RM Hubbert, Stereo, Glasgow, Fri 27 Jan
- Stewart Smith
- 1 March 2012
This article is from 2012.
The launch RM Hubbert's second album, Thirteen Lost & Found, is both a celebratory and elegiac affair. A punk and post-rock veteran, Hubbert turned to the classical guitar as a way of dealing with bereavement and depression. To perform his latest album with a stellar troupe of friends old and new before a sell-out crowd is a hard-won triumph. 'Sunbeam Melts The Hour' is a gorgeously evocative opener, Hanna Tuulikki's keening vocals and Marion Kenny's koto creating an air of otherworldy radiance. Hubbert's flamenco-informed technique combines reflective chords with graceful syncopation, giving his partners a range of textures and rhythms to work with. John Ferguson's banjo provides a warm counterpoint on 'Gus Am Bris An Latha', while Shane Connolly's free-wheeling percussion and MJ McCarthy's accordion bring a skewed folk sensibility to 'Hungarian Notation'. Duets with Alasdair Roberts and Aidan Moffat offer fine syntheses of each artist's style, while the strunning 'Half Light' sees Emma Pollock cast herself as a torch singer haunted by Rafe Fitzpatrick's wraithlike violin.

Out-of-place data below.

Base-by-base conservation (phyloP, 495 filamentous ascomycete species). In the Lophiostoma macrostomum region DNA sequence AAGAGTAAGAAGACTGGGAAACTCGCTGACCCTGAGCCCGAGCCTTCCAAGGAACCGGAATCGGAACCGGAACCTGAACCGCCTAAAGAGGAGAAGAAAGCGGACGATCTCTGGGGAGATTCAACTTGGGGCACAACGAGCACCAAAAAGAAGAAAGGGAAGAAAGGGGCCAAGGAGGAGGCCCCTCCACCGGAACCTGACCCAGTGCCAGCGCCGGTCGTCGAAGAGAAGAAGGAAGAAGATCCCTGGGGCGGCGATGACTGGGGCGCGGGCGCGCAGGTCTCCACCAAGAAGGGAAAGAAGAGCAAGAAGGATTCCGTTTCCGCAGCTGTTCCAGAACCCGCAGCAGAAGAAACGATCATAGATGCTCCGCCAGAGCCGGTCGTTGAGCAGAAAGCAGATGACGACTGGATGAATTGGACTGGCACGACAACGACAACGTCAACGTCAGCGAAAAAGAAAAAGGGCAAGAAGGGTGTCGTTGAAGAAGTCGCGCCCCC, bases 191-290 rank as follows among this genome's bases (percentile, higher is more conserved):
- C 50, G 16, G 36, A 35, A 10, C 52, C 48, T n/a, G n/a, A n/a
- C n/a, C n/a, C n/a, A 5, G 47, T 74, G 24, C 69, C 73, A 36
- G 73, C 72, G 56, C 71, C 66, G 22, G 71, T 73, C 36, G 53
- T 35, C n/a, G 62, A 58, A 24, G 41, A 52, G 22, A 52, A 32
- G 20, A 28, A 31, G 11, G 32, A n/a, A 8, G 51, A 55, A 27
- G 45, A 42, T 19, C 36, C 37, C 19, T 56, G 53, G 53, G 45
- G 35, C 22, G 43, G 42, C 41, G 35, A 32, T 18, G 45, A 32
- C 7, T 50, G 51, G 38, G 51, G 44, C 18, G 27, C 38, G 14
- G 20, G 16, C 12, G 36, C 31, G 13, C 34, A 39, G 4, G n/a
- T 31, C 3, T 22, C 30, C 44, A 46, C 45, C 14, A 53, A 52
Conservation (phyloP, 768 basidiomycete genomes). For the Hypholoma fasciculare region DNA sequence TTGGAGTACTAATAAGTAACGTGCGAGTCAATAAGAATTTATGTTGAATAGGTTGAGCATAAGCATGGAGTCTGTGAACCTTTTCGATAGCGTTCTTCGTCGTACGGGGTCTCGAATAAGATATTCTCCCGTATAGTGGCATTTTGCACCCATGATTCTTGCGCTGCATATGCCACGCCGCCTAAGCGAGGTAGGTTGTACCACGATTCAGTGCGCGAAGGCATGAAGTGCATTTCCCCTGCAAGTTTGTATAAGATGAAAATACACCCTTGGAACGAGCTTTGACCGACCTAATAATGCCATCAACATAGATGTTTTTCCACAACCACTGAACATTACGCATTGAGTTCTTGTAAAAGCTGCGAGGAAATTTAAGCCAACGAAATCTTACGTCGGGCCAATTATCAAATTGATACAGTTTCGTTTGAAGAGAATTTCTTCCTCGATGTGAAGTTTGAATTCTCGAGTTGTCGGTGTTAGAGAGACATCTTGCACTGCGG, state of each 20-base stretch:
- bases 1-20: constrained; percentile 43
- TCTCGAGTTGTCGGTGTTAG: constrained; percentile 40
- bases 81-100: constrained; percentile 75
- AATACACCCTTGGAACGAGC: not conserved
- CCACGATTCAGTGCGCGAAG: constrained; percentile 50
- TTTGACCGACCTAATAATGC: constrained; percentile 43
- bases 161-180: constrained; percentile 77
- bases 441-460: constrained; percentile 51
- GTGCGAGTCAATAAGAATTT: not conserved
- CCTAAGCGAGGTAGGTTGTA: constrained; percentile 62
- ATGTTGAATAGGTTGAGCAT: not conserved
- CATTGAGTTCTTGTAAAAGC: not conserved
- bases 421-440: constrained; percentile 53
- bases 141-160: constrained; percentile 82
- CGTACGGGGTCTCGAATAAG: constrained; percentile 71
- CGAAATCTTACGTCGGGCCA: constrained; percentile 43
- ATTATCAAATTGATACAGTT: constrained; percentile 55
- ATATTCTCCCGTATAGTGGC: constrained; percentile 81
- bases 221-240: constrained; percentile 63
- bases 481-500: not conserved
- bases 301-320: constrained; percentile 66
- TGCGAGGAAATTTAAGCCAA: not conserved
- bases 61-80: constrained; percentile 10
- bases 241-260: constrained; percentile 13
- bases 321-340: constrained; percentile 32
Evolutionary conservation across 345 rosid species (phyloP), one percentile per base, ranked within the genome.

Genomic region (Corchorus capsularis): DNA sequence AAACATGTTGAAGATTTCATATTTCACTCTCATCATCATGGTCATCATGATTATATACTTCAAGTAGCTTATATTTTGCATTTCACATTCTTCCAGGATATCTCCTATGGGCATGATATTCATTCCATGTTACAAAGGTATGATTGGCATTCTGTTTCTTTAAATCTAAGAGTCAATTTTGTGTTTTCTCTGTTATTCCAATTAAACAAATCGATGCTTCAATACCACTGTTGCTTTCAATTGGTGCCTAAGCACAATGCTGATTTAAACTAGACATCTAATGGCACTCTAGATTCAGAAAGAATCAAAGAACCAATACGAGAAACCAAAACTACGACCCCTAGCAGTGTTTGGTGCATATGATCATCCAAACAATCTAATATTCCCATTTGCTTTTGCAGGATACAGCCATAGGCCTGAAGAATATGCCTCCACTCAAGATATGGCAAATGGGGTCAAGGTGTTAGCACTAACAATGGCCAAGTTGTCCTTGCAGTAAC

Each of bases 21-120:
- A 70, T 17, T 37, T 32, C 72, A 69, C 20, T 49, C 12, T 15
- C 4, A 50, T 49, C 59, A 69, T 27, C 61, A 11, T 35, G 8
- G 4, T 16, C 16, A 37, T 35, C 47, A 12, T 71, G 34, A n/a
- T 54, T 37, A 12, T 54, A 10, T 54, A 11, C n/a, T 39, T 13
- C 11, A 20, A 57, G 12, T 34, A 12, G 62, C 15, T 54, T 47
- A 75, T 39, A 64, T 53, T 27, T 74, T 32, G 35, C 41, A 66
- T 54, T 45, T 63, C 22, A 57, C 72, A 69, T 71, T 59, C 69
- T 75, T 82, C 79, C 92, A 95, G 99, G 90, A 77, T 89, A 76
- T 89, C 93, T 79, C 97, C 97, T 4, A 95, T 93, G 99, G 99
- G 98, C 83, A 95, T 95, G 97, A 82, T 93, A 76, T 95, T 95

Special mention must go to Tattie Toes, who began their support slot by weaving their way through the crowd wielding fiddle, accordion and hand percussion, to strike up a tune that is part Highland reel, part Romany hora. Like Hubbert, they see punk's DIY spirit as an invitation to experiment. The results are sensuous and thrillingly inventive.